• Challenges and issues with the product and how they impact adoption and use.
  • Engagement with different devices that influence the journey.
  • Fluctuations in satisfaction or ease of use at touch points within the product are opportunities for improvements.
  • Gaps in the experience that do not meet users’ needs that are opportunities.
  • “Delighters” the user would love but didn’t even think to ask for implementation-wise.

We’ve found that a whiteboard exercise is the best starting point to sketch out the flow and key influencers. Blink recommends a collaborative effort among the project team to begin envisioning the story. At the beginning of this post, you’ll see a picture of our team members collaborating on an experience map.

We look at the research and talk through ideas for the timeline, identifying the key attributes of the experience and how they intersect. During this exercise, many attributes are considered as potential dimensions of the user flow to be represented over time and as influencers at each point in time.

4. Outline user flows

Below are examples of user flows in the experience that would be represented to illustrate the sequence of events:

  • Phases over time: Discovery, first-time use, searching, purchase, and ongoing use.
  • Shopping experience: Search, review, select, and purchase a product online.
  • First-time use experience: Download, first-time experience, and engagement with a product over time.
  • Finding a restaurant: Decision-making process for dining out, from making plans with a friend to finding the restaurant and making reservations.

5. Determine other influencing factors

These are examples of influencers that could impact use and satisfaction with the product:

  • User goals or needs of the product.
  • User expectations of the product.
  • Use of devices at different times.
  • Use of a different application.
  • Product failure or success.
  • User understanding of the product.
  • Emotions with the product.
  • Physical environmental influencers.
  • Issues with the product.
  • Opportunities that could meet user needs.

Relevant dimensions and influencers are often initially represented as columns and rows in a table, as shown in the figure below. These attributes inform the development of the user journey, and it’s the relationship between these attributes that can inform design. When a clear connection is made between a point in time in the journey where users' needs and the gap in the experience impact satisfaction, it’s easy to identify opportunities and articulate product improvements.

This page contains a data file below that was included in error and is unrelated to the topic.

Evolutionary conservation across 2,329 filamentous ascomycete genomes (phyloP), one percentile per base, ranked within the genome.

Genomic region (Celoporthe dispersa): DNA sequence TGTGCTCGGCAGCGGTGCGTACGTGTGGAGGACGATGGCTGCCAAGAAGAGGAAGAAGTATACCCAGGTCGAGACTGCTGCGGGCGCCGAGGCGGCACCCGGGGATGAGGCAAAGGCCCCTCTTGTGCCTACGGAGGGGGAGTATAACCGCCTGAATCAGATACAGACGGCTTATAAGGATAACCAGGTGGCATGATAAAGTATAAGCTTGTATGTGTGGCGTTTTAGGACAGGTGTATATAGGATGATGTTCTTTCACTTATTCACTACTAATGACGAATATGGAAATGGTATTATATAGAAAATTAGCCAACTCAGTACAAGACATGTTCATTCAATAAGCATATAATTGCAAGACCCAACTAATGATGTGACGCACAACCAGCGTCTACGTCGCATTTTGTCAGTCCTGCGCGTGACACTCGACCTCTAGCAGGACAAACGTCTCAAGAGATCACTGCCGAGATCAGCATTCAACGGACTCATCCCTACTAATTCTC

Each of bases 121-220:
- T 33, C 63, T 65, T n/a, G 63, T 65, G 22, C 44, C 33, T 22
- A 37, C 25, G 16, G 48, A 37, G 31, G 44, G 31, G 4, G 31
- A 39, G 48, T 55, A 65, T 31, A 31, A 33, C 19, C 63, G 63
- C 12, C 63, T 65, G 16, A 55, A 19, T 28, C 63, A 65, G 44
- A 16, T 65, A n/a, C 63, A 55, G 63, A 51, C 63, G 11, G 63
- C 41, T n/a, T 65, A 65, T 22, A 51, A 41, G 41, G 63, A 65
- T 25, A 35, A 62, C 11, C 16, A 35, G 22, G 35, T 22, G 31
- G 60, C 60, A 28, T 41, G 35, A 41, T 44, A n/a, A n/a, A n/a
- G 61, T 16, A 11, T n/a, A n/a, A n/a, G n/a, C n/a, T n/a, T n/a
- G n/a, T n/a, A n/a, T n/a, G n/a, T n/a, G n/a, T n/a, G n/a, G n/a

After the whiteboard effort, the data moves to a soft copy format to finesse the details. The focus is on attention presentation and messaging finesse and identifying where to use illustrations to emphasize key points in the user journey.

6. Visualization

The final step is visualization. We have a team of talented visual designers at Blink who work side-by-side with the researcher to bring the user journey to life. This may take a few days of iteration to fine-tune. Designers add color, font, layout, iconography, and symbols to convey the data that balances words with visualization. The result is a compelling representation that reveals how users engage with technology and provides insights for design. This is the fine art of creating a User Journey Map.

Experience maps are invaluable, and here’s why — say you are about to go into a meeting and you need to communicate the insights and opportunities from a recent research study to your business team:

  • If you were given five minutes to talk, what would be your executive summary?
  • How would you communicate the three things that everyone should care about?
  • How could you quickly help the team understand user motivations and workflows in a one-pager that everyone could understand?

This is where a visual illustration like an experience map is very effective — it’s like a dashboard of the user experience, something that helps everyone quickly connect to the data and the user journey.

Imagine if everyone in your feature team had an experience map that visually summarized the areas for improvement and opportunities in the product. How much easier would it be for those in the room to consume your message? What kinds of conversations could you have as a result that would inform the strategy and future feature development? These are questions to think about as you work on the next research project.

Partner with Blink to map your brand's UX

Partner with Blink to map your brand's UX

Designing a user experience map is a comprehensive process involving many research and design elements. At Blink, our Customer Experience Journey Mapping service provides you with extensive research and design assistance, so you can better understand your audience and implement essential improvements.

When you partner with Blink, your teams gain vital skills they can use to improve processes and implement better strategies. We'll help you identify the true pain points in processes or designs, so you can develop new elements that meet your customers' needs.

Contact Blink today to learn more about building a user experience map.